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Lord Botetourt safety, receiver has an outsized impact on his team's success

Lord Botetourt safety, receiver has an outsized impact on his team's success

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DALEVILLE — Timeless wisdom holds that we are to be judged by our deeds and not our words, and character is revealed when no words are spoken or witnesses present.

In such light do we learn something about Joey Isaacs, a football player of note for Lord Botetourt High who had a disproportionate impact on last week’s Region 3D semifinal victory over Christiansburg. The Cavaliers (8-3) play at 7 p.m. Friday in Abingdon for the regional title.

Although Isaacs, a senior, is capable of considerable feats on a grassy stage 100 yards in length, a more subtle but no less telling example of his makeup begins at 5 a.m. on school days in season.

At the bell he’s out of bed and soon on the way to his home gym where unsupervised he will commence about 5:30 to go through a similar weight-training regime as his Cavaliers teammates.

Why does he go solo on the weights when the rest of the guys work out over at school? We’ll get to the community college engineering classes in a minute, but suffice to say now Isaacs has to adjust his schedule to accommodate both academics and football.

Engineering class then Calculus II from 8-11 a.m. all the way across Roanoke at Virginia Western Community College is his daily schedule after his dawn home workout. Then it’s back to LB for the rest of the academic day and football practice, with consecutive indoor and outdoor seasons of running track.

College-style homework awaits nights after the last whistle sounds on athletics for the day.

It is said character is revealed when we do what we should while nobody else is watching. It is probably unnecessary to point out that no coaches show up to supervise Isaacs’ sunrise weight sessions.

Ergo in this instance, Isaacs is giving us a glimpse of his character.

“I guess so,” he said.

There is little guessing involved to deduce character plus brainpower plus athletic ability have blended impressively into a high impact contributor to the Cavaliers’ gridiron success.

“He has a tremendous grasp of playing in space and he just understands the game of football. Joey’s a very intelligent young man,” Lord Botetourt coach Jamie Harless said.

Some players are smart, others are hot, in the gambler’s sense of the term. Isaacs is both. It’s hard to remember a high school player who has been on the type of multifaceted roll he’s had. For a visual, look no further than last week’s 28-27 thriller on the Blue Demons’ field.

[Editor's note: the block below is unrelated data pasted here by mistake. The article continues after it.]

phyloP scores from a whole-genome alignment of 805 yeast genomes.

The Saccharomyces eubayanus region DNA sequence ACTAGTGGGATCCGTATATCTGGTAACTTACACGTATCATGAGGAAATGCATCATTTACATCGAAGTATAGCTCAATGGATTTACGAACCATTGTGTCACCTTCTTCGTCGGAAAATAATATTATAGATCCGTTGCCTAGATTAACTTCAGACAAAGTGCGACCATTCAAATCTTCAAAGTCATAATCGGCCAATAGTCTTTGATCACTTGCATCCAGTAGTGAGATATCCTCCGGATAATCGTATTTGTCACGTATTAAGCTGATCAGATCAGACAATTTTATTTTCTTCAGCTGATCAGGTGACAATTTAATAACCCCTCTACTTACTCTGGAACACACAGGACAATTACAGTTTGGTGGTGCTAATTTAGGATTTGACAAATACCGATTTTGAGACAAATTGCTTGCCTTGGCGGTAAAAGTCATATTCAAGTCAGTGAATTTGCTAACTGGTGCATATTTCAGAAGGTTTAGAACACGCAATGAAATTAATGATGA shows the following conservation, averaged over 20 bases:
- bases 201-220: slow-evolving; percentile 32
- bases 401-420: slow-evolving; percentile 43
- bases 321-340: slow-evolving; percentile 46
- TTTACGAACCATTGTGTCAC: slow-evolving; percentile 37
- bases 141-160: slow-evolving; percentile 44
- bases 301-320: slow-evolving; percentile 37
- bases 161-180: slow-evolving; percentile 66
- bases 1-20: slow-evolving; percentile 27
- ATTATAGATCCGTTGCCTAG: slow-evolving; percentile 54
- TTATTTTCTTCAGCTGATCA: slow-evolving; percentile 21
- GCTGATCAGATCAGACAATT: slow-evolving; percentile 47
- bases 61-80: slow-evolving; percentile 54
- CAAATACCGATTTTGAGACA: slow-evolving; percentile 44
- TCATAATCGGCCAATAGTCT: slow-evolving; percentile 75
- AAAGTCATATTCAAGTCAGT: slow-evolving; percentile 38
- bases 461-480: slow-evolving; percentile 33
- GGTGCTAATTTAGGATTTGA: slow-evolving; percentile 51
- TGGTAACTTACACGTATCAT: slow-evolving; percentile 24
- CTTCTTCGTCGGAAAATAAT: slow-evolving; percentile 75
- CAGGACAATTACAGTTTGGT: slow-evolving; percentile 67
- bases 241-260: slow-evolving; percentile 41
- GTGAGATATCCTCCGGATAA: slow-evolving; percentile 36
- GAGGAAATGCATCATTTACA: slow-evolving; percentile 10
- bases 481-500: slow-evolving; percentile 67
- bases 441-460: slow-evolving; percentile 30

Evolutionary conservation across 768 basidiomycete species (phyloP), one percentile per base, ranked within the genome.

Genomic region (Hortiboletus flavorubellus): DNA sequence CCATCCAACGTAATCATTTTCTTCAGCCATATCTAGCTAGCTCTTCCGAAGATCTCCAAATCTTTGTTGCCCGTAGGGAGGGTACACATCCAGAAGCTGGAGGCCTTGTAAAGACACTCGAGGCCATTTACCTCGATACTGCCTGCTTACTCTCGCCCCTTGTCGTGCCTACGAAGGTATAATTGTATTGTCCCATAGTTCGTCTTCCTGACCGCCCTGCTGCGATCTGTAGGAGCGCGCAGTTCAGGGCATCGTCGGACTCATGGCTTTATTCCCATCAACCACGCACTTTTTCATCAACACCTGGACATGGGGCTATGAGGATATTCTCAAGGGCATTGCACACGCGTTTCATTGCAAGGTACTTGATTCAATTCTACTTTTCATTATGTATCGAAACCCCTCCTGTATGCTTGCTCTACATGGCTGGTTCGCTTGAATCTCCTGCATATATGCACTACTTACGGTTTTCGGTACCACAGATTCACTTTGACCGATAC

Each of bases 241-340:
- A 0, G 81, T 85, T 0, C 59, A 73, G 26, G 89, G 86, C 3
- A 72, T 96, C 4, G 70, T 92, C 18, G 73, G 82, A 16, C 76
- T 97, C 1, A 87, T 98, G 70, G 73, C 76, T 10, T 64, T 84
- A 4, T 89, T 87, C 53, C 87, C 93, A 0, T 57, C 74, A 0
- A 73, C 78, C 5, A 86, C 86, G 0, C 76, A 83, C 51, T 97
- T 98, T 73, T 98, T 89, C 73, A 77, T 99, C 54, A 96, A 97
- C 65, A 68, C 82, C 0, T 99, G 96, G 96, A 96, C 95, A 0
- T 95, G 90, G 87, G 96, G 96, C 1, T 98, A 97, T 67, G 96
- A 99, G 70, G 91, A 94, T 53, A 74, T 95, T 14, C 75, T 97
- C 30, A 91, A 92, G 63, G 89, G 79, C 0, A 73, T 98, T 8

Playing defensively at free safety, returning kicks on special teams, and sparking the offense as a receiver, Isaacs was busy:

Catching a 30-yard Jakari Nicely pass for a touchdown, out-leaping two Blue Demons defensive backs while relieving the safety of a football it appeared he had temporarily intercepted while at the same time all three tumbled to the turf as Issacs crossed the goal line. Both defenders appeared to be taller than he. “They usually are,” the 5-foot-8, 158-pound Isaacs said. That was the Cavs’ last offensive play of the half before …

… returning the second half kickoff 88 yards for TD No. 2.

Stopping a Christiansburg scoring drive in the first quarter with an interception.

Halting another threat in the third quarter with a second pickoff.

Collecting the first-and-goal Demons fumble at the 5 that sealed the LB victory late in the fourth.

By any measure, Isaacs has it going. The interceptions were his ninth and 10th of the season, three of which were returned for touchdowns.

“And he had a pick six in one of our scrimmages,” Harless said. “I’ve never had a kid have 11 interceptions and four pick sixes in one season. He’s dropped a few, too.”

The scoring kickoff return adds to a total that began during the 2021 spring season with two.

Isaacs credited one of the interceptions against Christiansburg to astute film study and Harless’ correct call of the defensive set to counter a particular look. The second pass theft was a read-and-react play, Isaacs said.

“Last year I played cornerback, so I spent more of my time looking at the receiver than the quarterback. This year at safety, it is easier to make interceptions because I can see the whole field in front of me.”

Anticipating plays before they happen is a key to success in most sports, and Isaacs has an unusual knack for reading the receiver or the quarterback and moving to the spot where a pass is expected to be arriving.

“He’s lightning,” LB lineman Hunter McLain said. “Once he’s in the open and gets going, there’s no stopping him.”

Not even a 5 a.m. wake-up call for a challenging meeting with cold steel before school.

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